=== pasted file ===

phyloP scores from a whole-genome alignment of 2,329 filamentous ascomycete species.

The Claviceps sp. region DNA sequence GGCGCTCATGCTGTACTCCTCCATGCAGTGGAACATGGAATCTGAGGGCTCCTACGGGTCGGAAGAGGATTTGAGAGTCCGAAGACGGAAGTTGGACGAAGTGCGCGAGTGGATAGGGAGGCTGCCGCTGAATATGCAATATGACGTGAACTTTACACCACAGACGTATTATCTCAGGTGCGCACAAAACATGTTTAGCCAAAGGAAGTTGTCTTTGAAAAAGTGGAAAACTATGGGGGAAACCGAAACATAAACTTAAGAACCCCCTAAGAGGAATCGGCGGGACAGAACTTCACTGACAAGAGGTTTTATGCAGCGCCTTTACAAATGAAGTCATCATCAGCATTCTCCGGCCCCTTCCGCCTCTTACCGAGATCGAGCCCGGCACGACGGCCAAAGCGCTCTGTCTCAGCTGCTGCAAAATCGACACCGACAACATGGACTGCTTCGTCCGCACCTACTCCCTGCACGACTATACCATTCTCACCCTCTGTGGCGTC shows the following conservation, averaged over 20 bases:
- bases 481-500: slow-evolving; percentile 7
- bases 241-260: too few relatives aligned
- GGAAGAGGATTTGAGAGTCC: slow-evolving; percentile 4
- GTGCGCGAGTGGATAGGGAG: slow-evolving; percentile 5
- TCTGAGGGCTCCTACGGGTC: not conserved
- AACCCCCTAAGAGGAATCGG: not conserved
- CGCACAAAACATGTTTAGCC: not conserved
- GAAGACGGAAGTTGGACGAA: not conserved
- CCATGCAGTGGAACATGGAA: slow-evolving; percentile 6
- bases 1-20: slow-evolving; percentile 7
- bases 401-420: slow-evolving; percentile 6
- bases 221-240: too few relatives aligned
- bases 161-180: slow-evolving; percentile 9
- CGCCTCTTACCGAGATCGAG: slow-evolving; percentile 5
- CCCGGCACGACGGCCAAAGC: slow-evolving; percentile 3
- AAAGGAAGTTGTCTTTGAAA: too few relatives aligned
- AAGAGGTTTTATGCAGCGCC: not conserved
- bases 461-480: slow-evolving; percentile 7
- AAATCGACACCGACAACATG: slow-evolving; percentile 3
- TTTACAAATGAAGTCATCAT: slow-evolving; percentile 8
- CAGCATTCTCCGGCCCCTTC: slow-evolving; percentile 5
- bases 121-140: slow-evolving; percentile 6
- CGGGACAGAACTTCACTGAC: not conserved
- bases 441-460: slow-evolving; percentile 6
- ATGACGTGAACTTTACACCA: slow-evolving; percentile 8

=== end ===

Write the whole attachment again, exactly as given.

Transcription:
phyloP scores from a whole-genome alignment of 2,329 filamentous ascomycete species.

The Claviceps sp. region DNA sequence GGCGCTCATGCTGTACTCCTCCATGCAGTGGAACATGGAATCTGAGGGCTCCTACGGGTCGGAAGAGGATTTGAGAGTCCGAAGACGGAAGTTGGACGAAGTGCGCGAGTGGATAGGGAGGCTGCCGCTGAATATGCAATATGACGTGAACTTTACACCACAGACGTATTATCTCAGGTGCGCACAAAACATGTTTAGCCAAAGGAAGTTGTCTTTGAAAAAGTGGAAAACTATGGGGGAAACCGAAACATAAACTTAAGAACCCCCTAAGAGGAATCGGCGGGACAGAACTTCACTGACAAGAGGTTTTATGCAGCGCCTTTACAAATGAAGTCATCATCAGCATTCTCCGGCCCCTTCCGCCTCTTACCGAGATCGAGCCCGGCACGACGGCCAAAGCGCTCTGTCTCAGCTGCTGCAAAATCGACACCGACAACATGGACTGCTTCGTCCGCACCTACTCCCTGCACGACTATACCATTCTCACCCTCTGTGGCGTC shows the following conservation, averaged over 20 bases:
- bases 481-500: slow-evolving; percentile 7
- bases 241-260: too few relatives aligned
- GGAAGAGGATTTGAGAGTCC: slow-evolving; percentile 4
- GTGCGCGAGTGGATAGGGAG: slow-evolving; percentile 5
- TCTGAGGGCTCCTACGGGTC: not conserved
- AACCCCCTAAGAGGAATCGG: not conserved
- CGCACAAAACATGTTTAGCC: not conserved
- GAAGACGGAAGTTGGACGAA: not conserved
- CCATGCAGTGGAACATGGAA: slow-evolving; percentile 6
- bases 1-20: slow-evolving; percentile 7
- bases 401-420: slow-evolving; percentile 6
- bases 221-240: too few relatives aligned
- bases 161-180: slow-evolving; percentile 9
- CGCCTCTTACCGAGATCGAG: slow-evolving; percentile 5
- CCCGGCACGACGGCCAAAGC: slow-evolving; percentile 3
- AAAGGAAGTTGTCTTTGAAA: too few relatives aligned
- AAGAGGTTTTATGCAGCGCC: not conserved
- bases 461-480: slow-evolving; percentile 7
- AAATCGACACCGACAACATG: slow-evolving; percentile 3
- TTTACAAATGAAGTCATCAT: slow-evolving; percentile 8
- CAGCATTCTCCGGCCCCTTC: slow-evolving; percentile 5
- bases 121-140: slow-evolving; percentile 6
- CGGGACAGAACTTCACTGAC: not conserved
- bases 441-460: slow-evolving; percentile 6
- ATGACGTGAACTTTACACCA: slow-evolving; percentile 8